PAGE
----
Is this something which is going to affect your next album?
I think so, I think that there are already 20 new demos. Here are a couple of new song titles which have just dawned on me: “Walking Away”, “Heavy Heart”, “Working Girl” about a prostitute… so yeah I would say it definitely affects that but I have always been very honest when it comes to song writing, I’m no good at making stuff up.
You’ve gone out on your own with ‘Fanny Pack Records’. Is this something you always wanted to do?
No. But whatever. I got fed up of the situation I was in, it was kind like, well, ‘F’ you, I’ll start my own label and called it the greatest record label name of all time!
So that kind of answers ‘why did you start your own record label?’. Things weren’t going how you wanted them to so you went out on your own?
So where do you want it to go?
We just signed one other band called ‘Shiva and the Hazards’, Steve Rosier, based in London, helps run the label and a handful of other people who step in when we need them to. I thinks it’s important to do as much as I can to help the music business. I think it has really gone down a dark path, a very greedy, selfish path, self-involved, ego driven. So if we can, help another band or two every once in a while. It’s still a very family run small business, if we can help some other bands along the way kind of not get lost in the shuffles I’d love to.
And what is the band like that you have signed?
Shiva and the Hazards, sounds like Brian Jonestown Massacre and Oasis had a baby. It’s like weird Oasis. I love Oasis so I was sold. They are from Australia but they are living in the UK right now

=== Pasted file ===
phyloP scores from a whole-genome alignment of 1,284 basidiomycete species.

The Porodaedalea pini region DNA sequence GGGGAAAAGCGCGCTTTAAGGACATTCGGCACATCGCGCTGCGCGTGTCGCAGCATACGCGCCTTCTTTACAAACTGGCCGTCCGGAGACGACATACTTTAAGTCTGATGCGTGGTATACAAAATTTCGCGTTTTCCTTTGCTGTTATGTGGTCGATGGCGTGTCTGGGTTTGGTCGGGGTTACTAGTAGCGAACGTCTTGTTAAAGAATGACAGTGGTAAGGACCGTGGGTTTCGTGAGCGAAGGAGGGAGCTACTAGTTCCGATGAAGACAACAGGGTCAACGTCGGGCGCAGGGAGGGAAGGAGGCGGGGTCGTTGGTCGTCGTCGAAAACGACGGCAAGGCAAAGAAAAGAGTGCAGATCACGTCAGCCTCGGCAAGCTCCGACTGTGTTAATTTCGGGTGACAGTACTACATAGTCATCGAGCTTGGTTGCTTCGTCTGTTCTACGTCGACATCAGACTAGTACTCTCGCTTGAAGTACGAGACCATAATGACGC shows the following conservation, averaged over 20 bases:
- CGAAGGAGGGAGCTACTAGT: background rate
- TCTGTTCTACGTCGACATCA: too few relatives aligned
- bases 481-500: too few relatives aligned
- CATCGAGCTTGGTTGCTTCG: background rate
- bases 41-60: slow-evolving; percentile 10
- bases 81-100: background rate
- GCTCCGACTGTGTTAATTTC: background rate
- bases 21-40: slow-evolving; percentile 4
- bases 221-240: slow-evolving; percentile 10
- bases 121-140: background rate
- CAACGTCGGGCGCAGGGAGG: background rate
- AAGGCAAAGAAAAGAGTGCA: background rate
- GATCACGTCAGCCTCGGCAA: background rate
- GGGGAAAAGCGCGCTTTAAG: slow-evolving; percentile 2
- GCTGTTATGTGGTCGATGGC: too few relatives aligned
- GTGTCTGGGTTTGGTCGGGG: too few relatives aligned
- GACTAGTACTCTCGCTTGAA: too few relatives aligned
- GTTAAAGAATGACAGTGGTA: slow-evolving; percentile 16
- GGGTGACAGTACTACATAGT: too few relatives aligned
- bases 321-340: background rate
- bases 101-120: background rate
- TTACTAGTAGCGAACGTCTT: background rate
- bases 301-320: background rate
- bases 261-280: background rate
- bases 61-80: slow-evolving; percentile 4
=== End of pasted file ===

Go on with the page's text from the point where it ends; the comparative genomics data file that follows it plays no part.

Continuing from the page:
What is your planned tour / release schedule? Are you coming back at the end of the year?
Yup, yeah I’m coming back in a few months but I’m not the headliner, I’m the main support and every show will be sold out. And we are doing festivals. I’m just saying, I’m fairly sure every show will be sold out
So you can see yourself doing festivals?
Yeah, I obviously want to do Leeds and Reading, it’s always been a dream, because the first concert DVD that ever blew my mind was Travis live in Glasgow. It’s been like “I have to do that”.
Do you have a favourite song on your album? I can’t pick one,.
I think my favourite recording as far as the finished product goes is “Four Letter Verb” just because it’s so far exceeded anything I thought it was going to be. “Records and Needles” is a close second, such a great idea for the video. The production company, ‘Cosmic Joke’ they’re young, younger, they killed it!
With Jaret (Reddick) focusing on BFS and you very much focusing on this, are you doing anything else with POV in the future?
We all love POV, Jaret is obviously back all in to BFS and there was a time, two years ago when he was very obviously done with it, so as much as I love POV that conversation hasn’t even been had because things are happening here. He went on the last UK tour and it look like they are doing new music and more touring. So it’s just like when people ask about POV, in the most respectful way I want to put a calendar in front of them and say ‘please show me when’, because Jaret’s schedule is just like….it is a conversation which hasn’t been had because everyone is very busy and now my schedule keeps getting crazier and crazier so if we get back to it someday it’s a lot of fun and I’m sure it’d be fun again.
So Mickey (Michael Richards, drummer) which do you prefer? POV or Ryan Hamilton Solo?
Michael: I couldn’t say which is better but I prefer this unit because Rob (Lane, bassist) and I get more of a free rein on stage, we can rock a bit more, we can be more involved, we get to be more gritty, with POV it was more clinical.
Ryan: This feels more like a band to me and POV, even though these guys are part of the band as far as I’m concerned (Michael Richards and Rob Lane), it feels like ‘hey these are some songs Jaret and I are doing, please learn these’, it almost felt like they were session musicians some times.
Photos by Amy Harris-Abbott of CE Photography